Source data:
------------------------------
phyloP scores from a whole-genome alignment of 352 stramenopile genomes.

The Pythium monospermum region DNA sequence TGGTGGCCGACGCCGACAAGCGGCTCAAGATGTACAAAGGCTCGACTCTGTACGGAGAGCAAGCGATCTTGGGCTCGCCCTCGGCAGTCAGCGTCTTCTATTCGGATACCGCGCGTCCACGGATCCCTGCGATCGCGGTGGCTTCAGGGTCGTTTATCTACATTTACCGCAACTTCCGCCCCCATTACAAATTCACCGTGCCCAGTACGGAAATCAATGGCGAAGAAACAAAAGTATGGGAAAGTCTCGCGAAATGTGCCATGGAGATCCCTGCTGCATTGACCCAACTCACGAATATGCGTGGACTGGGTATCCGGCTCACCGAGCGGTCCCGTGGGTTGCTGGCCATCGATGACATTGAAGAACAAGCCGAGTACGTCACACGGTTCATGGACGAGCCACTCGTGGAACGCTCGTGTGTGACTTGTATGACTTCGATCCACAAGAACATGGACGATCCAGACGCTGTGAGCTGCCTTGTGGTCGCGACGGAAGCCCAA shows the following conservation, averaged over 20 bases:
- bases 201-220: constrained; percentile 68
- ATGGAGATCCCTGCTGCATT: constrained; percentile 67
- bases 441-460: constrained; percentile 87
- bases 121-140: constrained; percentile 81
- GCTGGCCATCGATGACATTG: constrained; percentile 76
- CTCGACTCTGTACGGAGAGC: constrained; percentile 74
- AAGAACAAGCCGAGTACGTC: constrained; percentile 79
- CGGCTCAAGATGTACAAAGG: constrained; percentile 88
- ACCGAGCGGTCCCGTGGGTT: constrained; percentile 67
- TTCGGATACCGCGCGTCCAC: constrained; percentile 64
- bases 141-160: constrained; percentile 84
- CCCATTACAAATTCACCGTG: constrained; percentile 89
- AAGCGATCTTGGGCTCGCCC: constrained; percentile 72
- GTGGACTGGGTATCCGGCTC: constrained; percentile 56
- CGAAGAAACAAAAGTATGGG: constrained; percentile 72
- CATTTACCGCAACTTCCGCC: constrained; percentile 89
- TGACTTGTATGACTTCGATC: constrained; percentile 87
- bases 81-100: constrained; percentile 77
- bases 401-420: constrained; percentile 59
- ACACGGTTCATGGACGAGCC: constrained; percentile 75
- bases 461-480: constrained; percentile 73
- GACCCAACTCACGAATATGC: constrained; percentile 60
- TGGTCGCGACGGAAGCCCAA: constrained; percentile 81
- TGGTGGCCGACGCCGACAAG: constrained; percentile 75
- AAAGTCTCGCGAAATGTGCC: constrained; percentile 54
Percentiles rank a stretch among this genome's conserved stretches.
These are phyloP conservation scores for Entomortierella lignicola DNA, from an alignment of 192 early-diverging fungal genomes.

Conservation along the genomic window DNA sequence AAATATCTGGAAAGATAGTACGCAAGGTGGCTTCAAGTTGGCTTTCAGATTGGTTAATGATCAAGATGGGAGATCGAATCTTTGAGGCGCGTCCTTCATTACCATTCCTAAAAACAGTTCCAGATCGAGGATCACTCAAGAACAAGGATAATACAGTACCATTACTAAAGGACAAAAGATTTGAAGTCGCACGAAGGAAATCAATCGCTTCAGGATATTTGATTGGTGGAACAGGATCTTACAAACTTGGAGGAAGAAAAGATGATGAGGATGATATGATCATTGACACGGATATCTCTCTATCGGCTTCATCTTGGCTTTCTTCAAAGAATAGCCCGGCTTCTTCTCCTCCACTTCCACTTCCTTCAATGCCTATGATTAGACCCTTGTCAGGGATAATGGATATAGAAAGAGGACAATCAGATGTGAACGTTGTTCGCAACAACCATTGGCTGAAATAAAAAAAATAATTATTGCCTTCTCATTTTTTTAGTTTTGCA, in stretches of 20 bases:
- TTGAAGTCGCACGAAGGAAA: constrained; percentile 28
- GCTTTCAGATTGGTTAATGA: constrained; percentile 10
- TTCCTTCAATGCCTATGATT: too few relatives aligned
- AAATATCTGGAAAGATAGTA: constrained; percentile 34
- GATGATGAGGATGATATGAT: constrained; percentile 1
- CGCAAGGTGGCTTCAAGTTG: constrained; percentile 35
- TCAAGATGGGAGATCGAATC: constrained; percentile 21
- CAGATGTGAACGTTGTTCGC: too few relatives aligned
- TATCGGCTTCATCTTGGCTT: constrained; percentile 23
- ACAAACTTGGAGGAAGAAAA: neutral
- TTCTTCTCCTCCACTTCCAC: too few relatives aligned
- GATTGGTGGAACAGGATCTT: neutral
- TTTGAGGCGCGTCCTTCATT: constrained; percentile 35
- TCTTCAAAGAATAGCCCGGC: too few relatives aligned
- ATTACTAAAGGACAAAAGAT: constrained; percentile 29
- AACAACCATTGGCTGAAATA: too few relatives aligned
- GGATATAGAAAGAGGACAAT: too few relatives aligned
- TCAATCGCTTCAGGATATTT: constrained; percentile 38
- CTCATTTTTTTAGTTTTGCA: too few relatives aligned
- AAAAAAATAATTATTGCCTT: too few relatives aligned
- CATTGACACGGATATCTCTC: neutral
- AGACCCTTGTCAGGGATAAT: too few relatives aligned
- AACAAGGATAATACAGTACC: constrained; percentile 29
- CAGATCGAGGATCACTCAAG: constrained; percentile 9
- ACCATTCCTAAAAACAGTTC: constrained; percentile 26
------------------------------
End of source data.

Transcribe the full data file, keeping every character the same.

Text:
phyloP scores from a whole-genome alignment of 352 stramenopile genomes.

The Pythium monospermum region DNA sequence TGGTGGCCGACGCCGACAAGCGGCTCAAGATGTACAAAGGCTCGACTCTGTACGGAGAGCAAGCGATCTTGGGCTCGCCCTCGGCAGTCAGCGTCTTCTATTCGGATACCGCGCGTCCACGGATCCCTGCGATCGCGGTGGCTTCAGGGTCGTTTATCTACATTTACCGCAACTTCCGCCCCCATTACAAATTCACCGTGCCCAGTACGGAAATCAATGGCGAAGAAACAAAAGTATGGGAAAGTCTCGCGAAATGTGCCATGGAGATCCCTGCTGCATTGACCCAACTCACGAATATGCGTGGACTGGGTATCCGGCTCACCGAGCGGTCCCGTGGGTTGCTGGCCATCGATGACATTGAAGAACAAGCCGAGTACGTCACACGGTTCATGGACGAGCCACTCGTGGAACGCTCGTGTGTGACTTGTATGACTTCGATCCACAAGAACATGGACGATCCAGACGCTGTGAGCTGCCTTGTGGTCGCGACGGAAGCCCAA shows the following conservation, averaged over 20 bases:
- bases 201-220: constrained; percentile 68
- ATGGAGATCCCTGCTGCATT: constrained; percentile 67
- bases 441-460: constrained; percentile 87
- bases 121-140: constrained; percentile 81
- GCTGGCCATCGATGACATTG: constrained; percentile 76
- CTCGACTCTGTACGGAGAGC: constrained; percentile 74
- AAGAACAAGCCGAGTACGTC: constrained; percentile 79
- CGGCTCAAGATGTACAAAGG: constrained; percentile 88
- ACCGAGCGGTCCCGTGGGTT: constrained; percentile 67
- TTCGGATACCGCGCGTCCAC: constrained; percentile 64
- bases 141-160: constrained; percentile 84
- CCCATTACAAATTCACCGTG: constrained; percentile 89
- AAGCGATCTTGGGCTCGCCC: constrained; percentile 72
- GTGGACTGGGTATCCGGCTC: constrained; percentile 56
- CGAAGAAACAAAAGTATGGG: constrained; percentile 72
- CATTTACCGCAACTTCCGCC: constrained; percentile 89
- TGACTTGTATGACTTCGATC: constrained; percentile 87
- bases 81-100: constrained; percentile 77
- bases 401-420: constrained; percentile 59
- ACACGGTTCATGGACGAGCC: constrained; percentile 75
- bases 461-480: constrained; percentile 73
- GACCCAACTCACGAATATGC: constrained; percentile 60
- TGGTCGCGACGGAAGCCCAA: constrained; percentile 81
- TGGTGGCCGACGCCGACAAG: constrained; percentile 75
- AAAGTCTCGCGAAATGTGCC: constrained; percentile 54
Percentiles rank a stretch among this genome's conserved stretches.
These are phyloP conservation scores for Entomortierella lignicola DNA, from an alignment of 192 early-diverging fungal genomes.

Conservation along the genomic window DNA sequence AAATATCTGGAAAGATAGTACGCAAGGTGGCTTCAAGTTGGCTTTCAGATTGGTTAATGATCAAGATGGGAGATCGAATCTTTGAGGCGCGTCCTTCATTACCATTCCTAAAAACAGTTCCAGATCGAGGATCACTCAAGAACAAGGATAATACAGTACCATTACTAAAGGACAAAAGATTTGAAGTCGCACGAAGGAAATCAATCGCTTCAGGATATTTGATTGGTGGAACAGGATCTTACAAACTTGGAGGAAGAAAAGATGATGAGGATGATATGATCATTGACACGGATATCTCTCTATCGGCTTCATCTTGGCTTTCTTCAAAGAATAGCCCGGCTTCTTCTCCTCCACTTCCACTTCCTTCAATGCCTATGATTAGACCCTTGTCAGGGATAATGGATATAGAAAGAGGACAATCAGATGTGAACGTTGTTCGCAACAACCATTGGCTGAAATAAAAAAAATAATTATTGCCTTCTCATTTTTTTAGTTTTGCA, in stretches of 20 bases:
- TTGAAGTCGCACGAAGGAAA: constrained; percentile 28
- GCTTTCAGATTGGTTAATGA: constrained; percentile 10
- TTCCTTCAATGCCTATGATT: too few relatives aligned
- AAATATCTGGAAAGATAGTA: constrained; percentile 34
- GATGATGAGGATGATATGAT: constrained; percentile 1
- CGCAAGGTGGCTTCAAGTTG: constrained; percentile 35
- TCAAGATGGGAGATCGAATC: constrained; percentile 21
- CAGATGTGAACGTTGTTCGC: too few relatives aligned
- TATCGGCTTCATCTTGGCTT: constrained; percentile 23
- ACAAACTTGGAGGAAGAAAA: neutral
- TTCTTCTCCTCCACTTCCAC: too few relatives aligned
- GATTGGTGGAACAGGATCTT: neutral
- TTTGAGGCGCGTCCTTCATT: constrained; percentile 35
- TCTTCAAAGAATAGCCCGGC: too few relatives aligned
- ATTACTAAAGGACAAAAGAT: constrained; percentile 29
- AACAACCATTGGCTGAAATA: too few relatives aligned
- GGATATAGAAAGAGGACAAT: too few relatives aligned
- TCAATCGCTTCAGGATATTT: constrained; percentile 38
- CTCATTTTTTTAGTTTTGCA: too few relatives aligned
- AAAAAAATAATTATTGCCTT: too few relatives aligned
- CATTGACACGGATATCTCTC: neutral
- AGACCCTTGTCAGGGATAAT: too few relatives aligned
- AACAAGGATAATACAGTACC: constrained; percentile 29
- CAGATCGAGGATCACTCAAG: constrained; percentile 9
- ACCATTCCTAAAAACAGTTC: constrained; percentile 26